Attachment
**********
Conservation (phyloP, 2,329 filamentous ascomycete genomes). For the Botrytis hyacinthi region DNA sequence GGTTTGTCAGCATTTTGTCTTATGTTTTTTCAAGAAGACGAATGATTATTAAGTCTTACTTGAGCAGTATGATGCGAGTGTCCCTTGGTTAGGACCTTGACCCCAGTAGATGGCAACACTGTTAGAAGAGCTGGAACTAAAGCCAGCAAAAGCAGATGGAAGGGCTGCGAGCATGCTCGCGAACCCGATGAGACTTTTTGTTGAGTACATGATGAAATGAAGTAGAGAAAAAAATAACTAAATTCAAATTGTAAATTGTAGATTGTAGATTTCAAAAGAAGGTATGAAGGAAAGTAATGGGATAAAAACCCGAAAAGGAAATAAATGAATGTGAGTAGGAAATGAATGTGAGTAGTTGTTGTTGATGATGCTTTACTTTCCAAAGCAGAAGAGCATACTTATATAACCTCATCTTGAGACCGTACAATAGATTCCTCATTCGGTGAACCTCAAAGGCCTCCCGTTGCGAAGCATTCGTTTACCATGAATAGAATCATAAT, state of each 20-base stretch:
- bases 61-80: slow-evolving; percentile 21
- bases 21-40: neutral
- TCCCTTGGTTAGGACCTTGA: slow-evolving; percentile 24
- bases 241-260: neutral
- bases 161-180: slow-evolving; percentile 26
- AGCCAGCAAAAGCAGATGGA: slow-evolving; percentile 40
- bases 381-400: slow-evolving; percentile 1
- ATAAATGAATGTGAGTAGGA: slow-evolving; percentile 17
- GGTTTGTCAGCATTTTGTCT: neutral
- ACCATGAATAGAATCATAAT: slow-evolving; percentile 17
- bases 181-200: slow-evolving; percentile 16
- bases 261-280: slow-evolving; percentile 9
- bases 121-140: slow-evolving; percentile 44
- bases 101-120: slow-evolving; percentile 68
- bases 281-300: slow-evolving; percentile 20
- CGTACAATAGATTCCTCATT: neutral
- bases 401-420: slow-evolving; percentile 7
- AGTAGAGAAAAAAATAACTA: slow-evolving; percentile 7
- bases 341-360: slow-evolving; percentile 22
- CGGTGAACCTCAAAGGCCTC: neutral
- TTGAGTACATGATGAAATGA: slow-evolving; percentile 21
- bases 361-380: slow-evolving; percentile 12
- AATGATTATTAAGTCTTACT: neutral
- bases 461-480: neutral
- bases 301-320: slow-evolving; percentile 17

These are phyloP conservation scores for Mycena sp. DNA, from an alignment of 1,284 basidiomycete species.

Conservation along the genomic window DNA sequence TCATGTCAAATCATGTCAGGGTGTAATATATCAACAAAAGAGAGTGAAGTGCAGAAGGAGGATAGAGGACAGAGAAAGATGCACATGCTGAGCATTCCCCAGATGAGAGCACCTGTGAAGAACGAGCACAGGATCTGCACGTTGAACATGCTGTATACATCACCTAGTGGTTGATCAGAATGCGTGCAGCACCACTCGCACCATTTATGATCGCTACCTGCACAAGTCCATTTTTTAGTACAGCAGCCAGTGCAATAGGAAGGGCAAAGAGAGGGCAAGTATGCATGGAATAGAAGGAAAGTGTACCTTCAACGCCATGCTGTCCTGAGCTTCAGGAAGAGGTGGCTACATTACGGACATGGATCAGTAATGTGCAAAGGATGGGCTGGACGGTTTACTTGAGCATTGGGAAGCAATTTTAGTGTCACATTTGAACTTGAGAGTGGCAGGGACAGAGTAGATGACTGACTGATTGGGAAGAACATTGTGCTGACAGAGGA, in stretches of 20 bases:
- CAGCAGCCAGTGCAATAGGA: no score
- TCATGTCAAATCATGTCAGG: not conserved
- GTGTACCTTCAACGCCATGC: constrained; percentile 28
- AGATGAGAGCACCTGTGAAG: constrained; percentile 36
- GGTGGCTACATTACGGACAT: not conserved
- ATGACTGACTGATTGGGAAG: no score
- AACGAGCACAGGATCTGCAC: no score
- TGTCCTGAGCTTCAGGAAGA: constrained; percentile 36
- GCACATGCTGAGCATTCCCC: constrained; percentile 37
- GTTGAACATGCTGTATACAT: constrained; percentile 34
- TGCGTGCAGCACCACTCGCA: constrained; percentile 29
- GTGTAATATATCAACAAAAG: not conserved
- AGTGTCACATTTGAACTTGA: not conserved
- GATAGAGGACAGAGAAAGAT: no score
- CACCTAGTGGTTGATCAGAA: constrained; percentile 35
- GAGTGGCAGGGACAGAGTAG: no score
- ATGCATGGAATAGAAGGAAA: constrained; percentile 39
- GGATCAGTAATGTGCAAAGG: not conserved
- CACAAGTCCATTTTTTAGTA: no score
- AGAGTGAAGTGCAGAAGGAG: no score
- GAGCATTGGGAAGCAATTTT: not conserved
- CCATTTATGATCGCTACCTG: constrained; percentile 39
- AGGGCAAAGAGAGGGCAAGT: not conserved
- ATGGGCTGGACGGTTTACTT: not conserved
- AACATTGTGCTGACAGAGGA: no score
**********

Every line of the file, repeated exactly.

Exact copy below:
Conservation (phyloP, 2,329 filamentous ascomycete genomes). For the Botrytis hyacinthi region DNA sequence GGTTTGTCAGCATTTTGTCTTATGTTTTTTCAAGAAGACGAATGATTATTAAGTCTTACTTGAGCAGTATGATGCGAGTGTCCCTTGGTTAGGACCTTGACCCCAGTAGATGGCAACACTGTTAGAAGAGCTGGAACTAAAGCCAGCAAAAGCAGATGGAAGGGCTGCGAGCATGCTCGCGAACCCGATGAGACTTTTTGTTGAGTACATGATGAAATGAAGTAGAGAAAAAAATAACTAAATTCAAATTGTAAATTGTAGATTGTAGATTTCAAAAGAAGGTATGAAGGAAAGTAATGGGATAAAAACCCGAAAAGGAAATAAATGAATGTGAGTAGGAAATGAATGTGAGTAGTTGTTGTTGATGATGCTTTACTTTCCAAAGCAGAAGAGCATACTTATATAACCTCATCTTGAGACCGTACAATAGATTCCTCATTCGGTGAACCTCAAAGGCCTCCCGTTGCGAAGCATTCGTTTACCATGAATAGAATCATAAT, state of each 20-base stretch:
- bases 61-80: slow-evolving; percentile 21
- bases 21-40: neutral
- TCCCTTGGTTAGGACCTTGA: slow-evolving; percentile 24
- bases 241-260: neutral
- bases 161-180: slow-evolving; percentile 26
- AGCCAGCAAAAGCAGATGGA: slow-evolving; percentile 40
- bases 381-400: slow-evolving; percentile 1
- ATAAATGAATGTGAGTAGGA: slow-evolving; percentile 17
- GGTTTGTCAGCATTTTGTCT: neutral
- ACCATGAATAGAATCATAAT: slow-evolving; percentile 17
- bases 181-200: slow-evolving; percentile 16
- bases 261-280: slow-evolving; percentile 9
- bases 121-140: slow-evolving; percentile 44
- bases 101-120: slow-evolving; percentile 68
- bases 281-300: slow-evolving; percentile 20
- CGTACAATAGATTCCTCATT: neutral
- bases 401-420: slow-evolving; percentile 7
- AGTAGAGAAAAAAATAACTA: slow-evolving; percentile 7
- bases 341-360: slow-evolving; percentile 22
- CGGTGAACCTCAAAGGCCTC: neutral
- TTGAGTACATGATGAAATGA: slow-evolving; percentile 21
- bases 361-380: slow-evolving; percentile 12
- AATGATTATTAAGTCTTACT: neutral
- bases 461-480: neutral
- bases 301-320: slow-evolving; percentile 17

These are phyloP conservation scores for Mycena sp. DNA, from an alignment of 1,284 basidiomycete species.

Conservation along the genomic window DNA sequence TCATGTCAAATCATGTCAGGGTGTAATATATCAACAAAAGAGAGTGAAGTGCAGAAGGAGGATAGAGGACAGAGAAAGATGCACATGCTGAGCATTCCCCAGATGAGAGCACCTGTGAAGAACGAGCACAGGATCTGCACGTTGAACATGCTGTATACATCACCTAGTGGTTGATCAGAATGCGTGCAGCACCACTCGCACCATTTATGATCGCTACCTGCACAAGTCCATTTTTTAGTACAGCAGCCAGTGCAATAGGAAGGGCAAAGAGAGGGCAAGTATGCATGGAATAGAAGGAAAGTGTACCTTCAACGCCATGCTGTCCTGAGCTTCAGGAAGAGGTGGCTACATTACGGACATGGATCAGTAATGTGCAAAGGATGGGCTGGACGGTTTACTTGAGCATTGGGAAGCAATTTTAGTGTCACATTTGAACTTGAGAGTGGCAGGGACAGAGTAGATGACTGACTGATTGGGAAGAACATTGTGCTGACAGAGGA, in stretches of 20 bases:
- CAGCAGCCAGTGCAATAGGA: no score
- TCATGTCAAATCATGTCAGG: not conserved
- GTGTACCTTCAACGCCATGC: constrained; percentile 28
- AGATGAGAGCACCTGTGAAG: constrained; percentile 36
- GGTGGCTACATTACGGACAT: not conserved
- ATGACTGACTGATTGGGAAG: no score
- AACGAGCACAGGATCTGCAC: no score
- TGTCCTGAGCTTCAGGAAGA: constrained; percentile 36
- GCACATGCTGAGCATTCCCC: constrained; percentile 37
- GTTGAACATGCTGTATACAT: constrained; percentile 34
- TGCGTGCAGCACCACTCGCA: constrained; percentile 29
- GTGTAATATATCAACAAAAG: not conserved
- AGTGTCACATTTGAACTTGA: not conserved
- GATAGAGGACAGAGAAAGAT: no score
- CACCTAGTGGTTGATCAGAA: constrained; percentile 35
- GAGTGGCAGGGACAGAGTAG: no score
- ATGCATGGAATAGAAGGAAA: constrained; percentile 39
- GGATCAGTAATGTGCAAAGG: not conserved
- CACAAGTCCATTTTTTAGTA: no score
- AGAGTGAAGTGCAGAAGGAG: no score
- GAGCATTGGGAAGCAATTTT: not conserved
- CCATTTATGATCGCTACCTG: constrained; percentile 39
- AGGGCAAAGAGAGGGCAAGT: not conserved
- ATGGGCTGGACGGTTTACTT: not conserved
- AACATTGTGCTGACAGAGGA: no score